Fresno State President Joseph I. Castro and University of Wuppertal (Germany) President Lambert T. Koch signed a memorandum of understanding on Nov. 13 committing to explore international joint education and research programs in transportation engineering over the next five years.
The two universities will investigate the development and feasibility of cooperative undergraduate, graduate and post-graduate study abroad programs — including master’s and doctoral degrees and a diploma in transportation sciences for professionals.
“Fresno State regularly receives exchange students from Germany through our International Business Program,” said Dr. Sarah Lam, Fresno State’s vice president for international affairs. “We also have German students in computer science, arts and design and social work. A partnership with the University of Wuppertal in engineering will further diversify the disciplines where Fresno State and German students will engage in a learning community.”
Dr. Aly Tawfik, an associate professor of civil engineering and founding director of the Fresno State Transportation Institute, will lead efforts along with other faculty and student researchers.
“The U.S. and Germany have some of the leading transportation industries in the world,” Tawfik said. “Yet, our transportation philosophies and strengths are different. By studying and living in both systems, our students would receive an exceptional educational experience; [gaining insight into] the ideological differences and identifying the strengths and weaknesses of both systems within their respective social, environmental and economic constraints.”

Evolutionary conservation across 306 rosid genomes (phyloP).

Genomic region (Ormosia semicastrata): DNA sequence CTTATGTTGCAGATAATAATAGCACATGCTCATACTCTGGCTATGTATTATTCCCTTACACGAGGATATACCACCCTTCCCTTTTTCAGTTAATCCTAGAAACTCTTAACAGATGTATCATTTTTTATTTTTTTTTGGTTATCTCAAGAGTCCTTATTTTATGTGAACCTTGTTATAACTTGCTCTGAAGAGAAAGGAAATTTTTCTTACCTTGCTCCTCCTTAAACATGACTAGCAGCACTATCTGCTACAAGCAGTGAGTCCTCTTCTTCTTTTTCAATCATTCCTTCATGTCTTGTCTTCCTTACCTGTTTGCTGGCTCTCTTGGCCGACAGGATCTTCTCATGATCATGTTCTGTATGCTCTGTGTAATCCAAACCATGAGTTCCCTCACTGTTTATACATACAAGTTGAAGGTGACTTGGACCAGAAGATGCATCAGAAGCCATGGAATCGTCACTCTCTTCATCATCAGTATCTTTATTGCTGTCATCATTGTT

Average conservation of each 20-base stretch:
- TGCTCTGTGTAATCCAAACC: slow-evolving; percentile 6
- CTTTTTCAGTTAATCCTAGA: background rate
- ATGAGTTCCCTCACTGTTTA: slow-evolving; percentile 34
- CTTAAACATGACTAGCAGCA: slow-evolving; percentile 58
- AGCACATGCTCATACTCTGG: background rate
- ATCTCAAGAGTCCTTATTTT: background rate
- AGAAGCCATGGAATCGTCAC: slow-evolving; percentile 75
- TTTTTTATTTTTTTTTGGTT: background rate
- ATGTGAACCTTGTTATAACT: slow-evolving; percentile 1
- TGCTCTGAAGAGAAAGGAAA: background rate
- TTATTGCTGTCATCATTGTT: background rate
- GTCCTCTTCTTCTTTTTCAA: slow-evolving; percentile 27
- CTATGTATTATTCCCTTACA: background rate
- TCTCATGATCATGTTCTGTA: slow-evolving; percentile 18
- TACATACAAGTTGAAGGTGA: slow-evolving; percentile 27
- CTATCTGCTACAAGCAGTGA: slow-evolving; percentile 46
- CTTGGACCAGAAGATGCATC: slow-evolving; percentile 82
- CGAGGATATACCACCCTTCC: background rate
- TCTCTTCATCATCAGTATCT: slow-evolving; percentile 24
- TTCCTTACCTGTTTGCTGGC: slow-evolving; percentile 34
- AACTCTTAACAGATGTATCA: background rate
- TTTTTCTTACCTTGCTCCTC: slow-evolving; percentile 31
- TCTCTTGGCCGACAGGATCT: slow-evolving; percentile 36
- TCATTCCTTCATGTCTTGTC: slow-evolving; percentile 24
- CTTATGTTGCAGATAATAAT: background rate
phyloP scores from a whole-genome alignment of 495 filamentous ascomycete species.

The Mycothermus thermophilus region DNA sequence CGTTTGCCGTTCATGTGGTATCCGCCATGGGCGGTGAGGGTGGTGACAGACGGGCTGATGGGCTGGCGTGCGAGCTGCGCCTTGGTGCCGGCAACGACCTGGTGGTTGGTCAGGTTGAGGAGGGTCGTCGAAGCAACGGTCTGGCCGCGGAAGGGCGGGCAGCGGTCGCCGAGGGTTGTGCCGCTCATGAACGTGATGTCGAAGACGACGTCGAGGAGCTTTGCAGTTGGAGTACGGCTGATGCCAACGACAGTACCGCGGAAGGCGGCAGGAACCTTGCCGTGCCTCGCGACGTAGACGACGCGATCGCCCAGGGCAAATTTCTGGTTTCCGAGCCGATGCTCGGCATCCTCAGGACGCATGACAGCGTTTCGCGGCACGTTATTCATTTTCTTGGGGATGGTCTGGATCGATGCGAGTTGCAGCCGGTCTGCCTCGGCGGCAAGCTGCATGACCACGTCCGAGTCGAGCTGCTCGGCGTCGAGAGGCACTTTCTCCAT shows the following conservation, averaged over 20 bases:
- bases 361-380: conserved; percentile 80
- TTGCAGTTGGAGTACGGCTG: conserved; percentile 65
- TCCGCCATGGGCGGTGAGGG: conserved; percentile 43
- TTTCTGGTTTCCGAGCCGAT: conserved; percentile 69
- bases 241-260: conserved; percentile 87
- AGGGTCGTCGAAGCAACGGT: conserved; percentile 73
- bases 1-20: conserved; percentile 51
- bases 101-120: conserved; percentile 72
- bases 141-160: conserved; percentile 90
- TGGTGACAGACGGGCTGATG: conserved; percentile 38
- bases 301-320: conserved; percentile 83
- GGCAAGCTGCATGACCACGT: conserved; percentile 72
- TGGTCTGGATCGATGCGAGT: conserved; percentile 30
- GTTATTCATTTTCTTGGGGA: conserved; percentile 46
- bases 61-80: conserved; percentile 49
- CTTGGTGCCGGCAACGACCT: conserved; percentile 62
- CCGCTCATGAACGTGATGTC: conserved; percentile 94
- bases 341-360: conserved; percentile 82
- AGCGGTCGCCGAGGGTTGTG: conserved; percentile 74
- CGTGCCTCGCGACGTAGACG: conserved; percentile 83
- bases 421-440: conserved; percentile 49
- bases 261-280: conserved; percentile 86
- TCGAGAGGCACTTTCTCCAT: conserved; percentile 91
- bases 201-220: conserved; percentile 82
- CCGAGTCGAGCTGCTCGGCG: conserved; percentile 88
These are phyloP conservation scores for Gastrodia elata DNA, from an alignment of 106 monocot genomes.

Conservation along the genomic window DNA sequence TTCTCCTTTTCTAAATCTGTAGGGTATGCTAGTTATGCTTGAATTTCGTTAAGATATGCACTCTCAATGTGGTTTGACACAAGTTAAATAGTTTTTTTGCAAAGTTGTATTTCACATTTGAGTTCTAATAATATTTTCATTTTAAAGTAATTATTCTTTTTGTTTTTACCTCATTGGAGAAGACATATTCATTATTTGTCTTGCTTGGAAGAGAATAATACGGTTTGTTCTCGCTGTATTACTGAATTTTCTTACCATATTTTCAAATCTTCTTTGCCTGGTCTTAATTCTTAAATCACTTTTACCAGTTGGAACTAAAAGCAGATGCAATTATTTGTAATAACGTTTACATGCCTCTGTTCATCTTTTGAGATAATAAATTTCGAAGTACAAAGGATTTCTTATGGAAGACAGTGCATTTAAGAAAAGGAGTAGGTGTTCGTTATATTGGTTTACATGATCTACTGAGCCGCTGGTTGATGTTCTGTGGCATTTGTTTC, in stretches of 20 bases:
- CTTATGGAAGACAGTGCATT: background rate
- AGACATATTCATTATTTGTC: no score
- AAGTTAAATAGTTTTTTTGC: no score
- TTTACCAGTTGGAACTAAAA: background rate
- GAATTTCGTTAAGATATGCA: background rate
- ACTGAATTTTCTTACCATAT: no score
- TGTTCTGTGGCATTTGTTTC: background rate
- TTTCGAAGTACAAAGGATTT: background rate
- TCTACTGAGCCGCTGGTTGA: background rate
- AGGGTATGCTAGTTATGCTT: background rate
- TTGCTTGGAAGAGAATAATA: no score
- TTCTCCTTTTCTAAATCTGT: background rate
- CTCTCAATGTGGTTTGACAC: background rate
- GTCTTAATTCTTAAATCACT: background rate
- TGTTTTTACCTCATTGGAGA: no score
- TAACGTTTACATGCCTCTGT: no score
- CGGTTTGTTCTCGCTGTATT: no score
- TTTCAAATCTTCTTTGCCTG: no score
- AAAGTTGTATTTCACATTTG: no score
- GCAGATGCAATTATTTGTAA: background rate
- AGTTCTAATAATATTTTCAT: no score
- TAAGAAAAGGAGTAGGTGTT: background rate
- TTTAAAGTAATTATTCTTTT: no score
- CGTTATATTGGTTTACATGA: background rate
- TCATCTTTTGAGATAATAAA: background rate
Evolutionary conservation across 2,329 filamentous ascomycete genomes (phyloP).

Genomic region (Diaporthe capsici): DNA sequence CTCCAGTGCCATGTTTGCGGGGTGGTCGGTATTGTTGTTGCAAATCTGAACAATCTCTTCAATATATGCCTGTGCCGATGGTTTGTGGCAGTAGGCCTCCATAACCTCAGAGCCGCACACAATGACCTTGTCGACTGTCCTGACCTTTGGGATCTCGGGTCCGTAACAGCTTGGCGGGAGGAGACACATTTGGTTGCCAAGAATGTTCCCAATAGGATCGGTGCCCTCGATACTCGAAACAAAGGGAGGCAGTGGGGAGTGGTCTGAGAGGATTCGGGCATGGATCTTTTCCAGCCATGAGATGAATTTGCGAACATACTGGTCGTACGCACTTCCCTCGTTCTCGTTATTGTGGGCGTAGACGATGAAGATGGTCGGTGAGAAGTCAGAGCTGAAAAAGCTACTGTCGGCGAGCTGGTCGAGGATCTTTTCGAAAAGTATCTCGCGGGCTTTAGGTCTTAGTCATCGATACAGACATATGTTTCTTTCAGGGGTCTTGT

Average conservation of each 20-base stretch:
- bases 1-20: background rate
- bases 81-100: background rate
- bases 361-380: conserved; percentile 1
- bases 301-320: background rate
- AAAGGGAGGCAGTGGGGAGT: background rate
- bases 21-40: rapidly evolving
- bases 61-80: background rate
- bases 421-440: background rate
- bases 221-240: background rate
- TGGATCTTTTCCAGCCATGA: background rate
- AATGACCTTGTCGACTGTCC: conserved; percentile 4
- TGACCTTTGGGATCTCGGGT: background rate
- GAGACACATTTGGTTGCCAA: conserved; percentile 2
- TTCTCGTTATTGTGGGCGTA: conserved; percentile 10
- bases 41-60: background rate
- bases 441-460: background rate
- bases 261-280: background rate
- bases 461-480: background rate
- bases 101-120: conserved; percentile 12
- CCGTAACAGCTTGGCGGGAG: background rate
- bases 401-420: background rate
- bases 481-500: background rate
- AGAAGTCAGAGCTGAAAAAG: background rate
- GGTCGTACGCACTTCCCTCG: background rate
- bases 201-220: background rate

Tawfik said the University of Wuppertal has one of the largest transportation engineering programs in Germany. Similar to Fresno State, Wuppertal offers a variety of programs from arts and humanities to mathematics and engineering.
Established in 1972, the University of Wuppertal has three campuses located in the western Germany city of more than 350,000 people. Wuppertal is known for its Schwebebahn, a suspension monorail dating back to 1901.
“Over the last several years, both universities have made transportation programs a genuine priority on their respective campuses, in part due to the significant impacts of our current transportation systems on various economic and environmental levels. And, due to the current rapid automation evolutions influencing the transportation industry, and their expected disruptive repercussions on our ways of life,” Tawfik said.
The Fresno State Transportation Institute, housed in the Lyles College of Engineering, is an interdisciplinary institute with a focus on advanced transportation systems. It serves as a collaboration between the Lyles College, Craig School of Business, College of Social Sciences and Fresno Council of Governments. As a catalyst for the development and implementation of advanced multimodal and transit projects in Fresno County and its surrounding communities, the core mission includes education, research, technical service and public outreach.
“We hope this partnership will offer our local community unique, innovative and a highly talented and qualified workforce,” Tawfik said. “An internationally-educated, 21st century workforce could help lead our local transportation industry to an innovative future that serves all residents in our community and supports a vibrant economy, a healthy environment and a prosperous society.”